No style

Discussion in 'General Martial Arts Talk' started by Kung Fu Wang, Oct 14, 2019.

  1. Kung Fu Wang

    Kung Fu Wang Grandmaster

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    You can find a piece of paper and write down all the

    1. punch - jab, cross, hook, uppercut, back fist, hammer fist, side punch, ...,
    2. kick - front kick, side kick, roundhouse kick, back kick, hook kick, spin hook kick, inside crescent kick, outside crescent kick, tornado kick, jump front kick, ...,
    3. footwork,
    4. block,
    5. lock,
    6. throw,
    7. ground game,
    8. ...

    After that, the term "style" will have no meaning to you. Your thought?
     
    Last edited: Oct 14, 2019
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  2. JowGaWolf

    JowGaWolf Grandmaster

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    For me the style would still exist. It's less about what I do and more about how I do it that makes it Jow Ga
     
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  3. wab25

    wab25 Black Belt

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    Style is not so much about what techniques are included... but how those techniques are used. What is your goal? What strategies and tactics are you going to use to get there?

    BJJ and Judo have many techniques in common... but one focuses more on the throw, the other on the groundwork after the throw. This is a difference in style... its a different goal, using different strategies and different tactics.

    Karate and TKD both want to knock the guy out. One wants to do so with a kick, the other will take a kick or punch. Same goal this time, but different preferred tactics... requiring different strategies... this means different styles.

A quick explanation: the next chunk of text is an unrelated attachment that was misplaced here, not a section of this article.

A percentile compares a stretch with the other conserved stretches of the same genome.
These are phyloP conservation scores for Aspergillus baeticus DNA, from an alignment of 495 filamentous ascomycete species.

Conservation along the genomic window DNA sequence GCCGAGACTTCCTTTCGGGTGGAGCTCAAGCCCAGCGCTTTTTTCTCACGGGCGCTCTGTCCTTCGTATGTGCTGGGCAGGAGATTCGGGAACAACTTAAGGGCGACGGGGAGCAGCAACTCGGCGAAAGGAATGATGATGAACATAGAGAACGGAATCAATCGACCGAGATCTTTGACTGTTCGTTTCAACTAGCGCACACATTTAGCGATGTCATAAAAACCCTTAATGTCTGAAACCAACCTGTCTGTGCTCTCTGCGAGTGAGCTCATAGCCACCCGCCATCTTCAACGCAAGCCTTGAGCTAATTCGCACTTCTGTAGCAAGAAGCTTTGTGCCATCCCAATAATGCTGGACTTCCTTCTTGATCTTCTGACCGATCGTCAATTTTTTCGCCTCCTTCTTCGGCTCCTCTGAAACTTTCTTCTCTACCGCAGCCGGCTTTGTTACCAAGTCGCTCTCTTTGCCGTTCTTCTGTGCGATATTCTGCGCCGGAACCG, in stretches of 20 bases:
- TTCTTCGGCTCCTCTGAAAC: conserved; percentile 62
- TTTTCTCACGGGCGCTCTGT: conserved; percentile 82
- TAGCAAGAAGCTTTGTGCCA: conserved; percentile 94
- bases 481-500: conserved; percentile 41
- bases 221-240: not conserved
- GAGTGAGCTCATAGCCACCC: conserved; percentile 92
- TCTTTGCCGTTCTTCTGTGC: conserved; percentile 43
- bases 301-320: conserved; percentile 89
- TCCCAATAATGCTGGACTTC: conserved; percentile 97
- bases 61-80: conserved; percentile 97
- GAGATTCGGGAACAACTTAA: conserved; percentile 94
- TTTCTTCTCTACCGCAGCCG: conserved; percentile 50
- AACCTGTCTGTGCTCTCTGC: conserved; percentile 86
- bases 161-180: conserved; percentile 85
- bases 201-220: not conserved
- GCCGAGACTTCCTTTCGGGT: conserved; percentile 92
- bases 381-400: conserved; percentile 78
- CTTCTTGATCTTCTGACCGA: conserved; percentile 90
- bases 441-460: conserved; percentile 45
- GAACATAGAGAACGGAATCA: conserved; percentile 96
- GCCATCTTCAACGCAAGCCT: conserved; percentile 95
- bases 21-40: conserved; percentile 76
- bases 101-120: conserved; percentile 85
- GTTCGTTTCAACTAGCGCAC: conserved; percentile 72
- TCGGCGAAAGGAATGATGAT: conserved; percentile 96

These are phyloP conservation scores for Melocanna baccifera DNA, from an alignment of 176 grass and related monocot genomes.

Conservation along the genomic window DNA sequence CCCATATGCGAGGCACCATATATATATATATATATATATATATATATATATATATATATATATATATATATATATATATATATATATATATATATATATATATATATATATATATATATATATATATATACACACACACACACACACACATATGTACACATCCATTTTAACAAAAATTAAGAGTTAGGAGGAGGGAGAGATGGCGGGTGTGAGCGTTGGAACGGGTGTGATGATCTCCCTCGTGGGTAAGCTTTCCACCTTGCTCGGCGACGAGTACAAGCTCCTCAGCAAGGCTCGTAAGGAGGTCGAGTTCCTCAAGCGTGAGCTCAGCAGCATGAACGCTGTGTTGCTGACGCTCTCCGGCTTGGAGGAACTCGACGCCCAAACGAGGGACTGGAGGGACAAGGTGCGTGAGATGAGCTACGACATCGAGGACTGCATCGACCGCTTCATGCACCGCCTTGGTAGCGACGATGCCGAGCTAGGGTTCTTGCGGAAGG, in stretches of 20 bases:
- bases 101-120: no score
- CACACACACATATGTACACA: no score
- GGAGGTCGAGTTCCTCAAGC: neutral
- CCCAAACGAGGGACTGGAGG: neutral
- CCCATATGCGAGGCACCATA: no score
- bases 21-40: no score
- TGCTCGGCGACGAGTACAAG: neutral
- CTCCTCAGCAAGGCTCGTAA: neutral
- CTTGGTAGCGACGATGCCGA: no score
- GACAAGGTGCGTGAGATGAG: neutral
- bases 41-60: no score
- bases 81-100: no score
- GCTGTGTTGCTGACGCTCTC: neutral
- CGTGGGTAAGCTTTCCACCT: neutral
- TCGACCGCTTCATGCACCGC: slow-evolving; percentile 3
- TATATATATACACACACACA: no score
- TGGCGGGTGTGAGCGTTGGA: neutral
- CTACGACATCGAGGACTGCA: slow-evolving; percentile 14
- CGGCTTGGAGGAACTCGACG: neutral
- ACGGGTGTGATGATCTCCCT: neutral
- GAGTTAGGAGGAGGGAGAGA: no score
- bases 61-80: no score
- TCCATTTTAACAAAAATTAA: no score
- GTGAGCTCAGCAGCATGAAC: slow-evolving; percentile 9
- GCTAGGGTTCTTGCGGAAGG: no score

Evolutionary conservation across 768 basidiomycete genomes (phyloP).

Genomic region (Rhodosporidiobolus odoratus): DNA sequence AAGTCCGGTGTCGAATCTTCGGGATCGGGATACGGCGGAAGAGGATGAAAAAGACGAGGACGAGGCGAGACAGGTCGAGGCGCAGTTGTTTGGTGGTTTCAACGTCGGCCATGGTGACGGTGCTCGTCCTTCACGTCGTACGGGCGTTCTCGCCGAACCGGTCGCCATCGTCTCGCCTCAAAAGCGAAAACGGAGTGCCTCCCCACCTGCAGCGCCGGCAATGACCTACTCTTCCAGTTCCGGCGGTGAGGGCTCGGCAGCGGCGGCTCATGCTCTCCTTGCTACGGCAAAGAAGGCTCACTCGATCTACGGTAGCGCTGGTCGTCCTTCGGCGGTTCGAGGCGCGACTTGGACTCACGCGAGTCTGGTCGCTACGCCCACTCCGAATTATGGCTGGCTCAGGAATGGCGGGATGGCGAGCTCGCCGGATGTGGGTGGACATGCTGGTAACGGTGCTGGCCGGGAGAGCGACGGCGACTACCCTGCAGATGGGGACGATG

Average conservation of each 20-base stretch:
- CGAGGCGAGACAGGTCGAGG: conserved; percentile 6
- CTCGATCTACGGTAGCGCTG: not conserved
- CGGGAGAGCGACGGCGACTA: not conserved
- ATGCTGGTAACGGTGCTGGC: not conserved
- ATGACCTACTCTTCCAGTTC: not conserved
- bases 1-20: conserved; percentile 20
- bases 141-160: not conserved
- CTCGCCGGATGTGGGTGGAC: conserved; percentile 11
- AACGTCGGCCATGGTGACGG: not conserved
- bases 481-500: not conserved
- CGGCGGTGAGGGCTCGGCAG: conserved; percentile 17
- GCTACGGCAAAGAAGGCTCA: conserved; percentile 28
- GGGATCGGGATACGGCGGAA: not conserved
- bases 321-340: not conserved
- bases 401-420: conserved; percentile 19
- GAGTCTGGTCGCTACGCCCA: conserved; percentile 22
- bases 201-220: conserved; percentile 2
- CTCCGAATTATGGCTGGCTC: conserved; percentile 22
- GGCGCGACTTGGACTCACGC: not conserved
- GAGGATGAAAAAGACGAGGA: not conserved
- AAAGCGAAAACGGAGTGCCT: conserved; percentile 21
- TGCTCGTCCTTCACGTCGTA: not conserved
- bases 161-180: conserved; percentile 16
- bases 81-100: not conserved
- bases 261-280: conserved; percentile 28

You can have all the techniques in the world... but if you don't know how or when to use them or how they fit together... it won't do much good. Style is about how you assemble your techniques. What you are trying to do and how you want to go about doing it... is what the style is all about.
     
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  4. Kung Fu Wang

    Kung Fu Wang Grandmaster

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    You can add into that list with:

    - strategy,
    - principle,
    - ...

    It's still a finite list.

    Why can't we come up with a book that include all the information from all MA systems?
     
  5. gpseymour

    gpseymour MT Moderator Staff Member

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    A "style" is just an approach to training. It's really just a shorthand term for an organized version of the stuff you wrote on that piece of paper.
     
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  6. skribs

    skribs Senior Master

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    So are you an expert in all of this? Are you better at some things than others. Are you just mediocre at everything?

    Why is 1 punching, 5 locks, and 7 ground game? Why not make ground game, locks, and throws first?

    How do you teach these? Do you teach everything at once? Or in manageable chunks?

    This is what makes a style.
     
  7. Buka

    Buka Grandmaster

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    Style smyle, striking arts are punch, kick and all the other stuff particular to whatever school you train in. And I’m convinced that if you have a decent instructor and you’re a fairly dedicated student, you’re going to be successful. Just have to put the time/years in.